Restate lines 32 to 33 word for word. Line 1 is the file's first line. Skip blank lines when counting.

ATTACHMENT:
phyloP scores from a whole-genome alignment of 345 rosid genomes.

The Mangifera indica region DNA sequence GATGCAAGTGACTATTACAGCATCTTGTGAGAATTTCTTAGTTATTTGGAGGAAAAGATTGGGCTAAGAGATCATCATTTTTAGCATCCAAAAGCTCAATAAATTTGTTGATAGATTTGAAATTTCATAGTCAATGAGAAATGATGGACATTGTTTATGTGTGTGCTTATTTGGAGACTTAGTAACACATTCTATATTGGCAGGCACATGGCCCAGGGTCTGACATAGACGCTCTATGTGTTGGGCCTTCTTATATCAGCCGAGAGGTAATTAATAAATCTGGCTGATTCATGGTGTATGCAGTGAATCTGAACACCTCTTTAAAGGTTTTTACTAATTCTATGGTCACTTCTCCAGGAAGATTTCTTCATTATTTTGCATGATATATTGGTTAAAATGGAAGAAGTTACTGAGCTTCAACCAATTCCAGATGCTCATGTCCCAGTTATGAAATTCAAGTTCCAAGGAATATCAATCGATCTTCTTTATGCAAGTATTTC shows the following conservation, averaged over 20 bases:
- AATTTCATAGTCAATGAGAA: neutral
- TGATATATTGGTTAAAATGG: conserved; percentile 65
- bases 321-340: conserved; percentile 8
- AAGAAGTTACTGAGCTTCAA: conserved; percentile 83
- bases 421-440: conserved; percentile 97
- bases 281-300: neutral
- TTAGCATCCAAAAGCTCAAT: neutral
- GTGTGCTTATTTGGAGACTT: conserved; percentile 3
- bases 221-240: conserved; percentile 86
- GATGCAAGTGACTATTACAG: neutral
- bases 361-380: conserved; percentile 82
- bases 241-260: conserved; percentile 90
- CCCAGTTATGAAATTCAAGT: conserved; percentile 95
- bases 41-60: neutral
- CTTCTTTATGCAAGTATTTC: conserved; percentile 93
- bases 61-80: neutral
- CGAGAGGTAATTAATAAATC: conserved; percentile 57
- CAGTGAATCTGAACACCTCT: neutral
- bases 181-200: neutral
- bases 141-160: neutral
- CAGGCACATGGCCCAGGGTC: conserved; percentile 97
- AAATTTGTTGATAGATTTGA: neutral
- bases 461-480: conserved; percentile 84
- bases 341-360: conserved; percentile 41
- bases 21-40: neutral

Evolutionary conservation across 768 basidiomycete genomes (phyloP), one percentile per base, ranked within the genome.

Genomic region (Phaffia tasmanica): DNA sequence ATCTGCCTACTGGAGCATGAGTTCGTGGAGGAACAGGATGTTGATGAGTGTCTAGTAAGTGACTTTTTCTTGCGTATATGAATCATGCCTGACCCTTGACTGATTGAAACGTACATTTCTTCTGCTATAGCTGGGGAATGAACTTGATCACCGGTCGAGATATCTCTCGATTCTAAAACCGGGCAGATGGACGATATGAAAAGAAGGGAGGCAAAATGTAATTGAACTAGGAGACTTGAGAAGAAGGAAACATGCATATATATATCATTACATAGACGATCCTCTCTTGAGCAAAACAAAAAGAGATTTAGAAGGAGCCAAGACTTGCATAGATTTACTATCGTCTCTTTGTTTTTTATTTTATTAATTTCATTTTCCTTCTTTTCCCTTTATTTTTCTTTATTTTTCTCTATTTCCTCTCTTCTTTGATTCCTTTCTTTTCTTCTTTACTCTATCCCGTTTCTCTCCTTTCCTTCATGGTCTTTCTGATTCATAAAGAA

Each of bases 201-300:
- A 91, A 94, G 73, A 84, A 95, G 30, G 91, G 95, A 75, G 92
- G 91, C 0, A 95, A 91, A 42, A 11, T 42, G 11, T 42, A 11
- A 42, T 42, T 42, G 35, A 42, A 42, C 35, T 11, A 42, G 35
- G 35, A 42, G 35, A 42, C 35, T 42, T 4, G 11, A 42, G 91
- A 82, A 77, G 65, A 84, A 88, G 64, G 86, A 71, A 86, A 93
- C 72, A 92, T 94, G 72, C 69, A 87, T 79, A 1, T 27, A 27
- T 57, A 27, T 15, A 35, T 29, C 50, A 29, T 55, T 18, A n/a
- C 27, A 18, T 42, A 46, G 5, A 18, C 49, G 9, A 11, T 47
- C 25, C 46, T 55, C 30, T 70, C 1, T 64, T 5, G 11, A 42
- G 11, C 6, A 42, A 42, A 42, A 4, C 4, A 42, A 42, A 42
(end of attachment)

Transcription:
- G 91, C 0, A 95, A 91, A 42, A 11, T 42, G 11, T 42, A 11
- A 42, T 42, T 42, G 35, A 42, A 42, C 35, T 11, A 42, G 35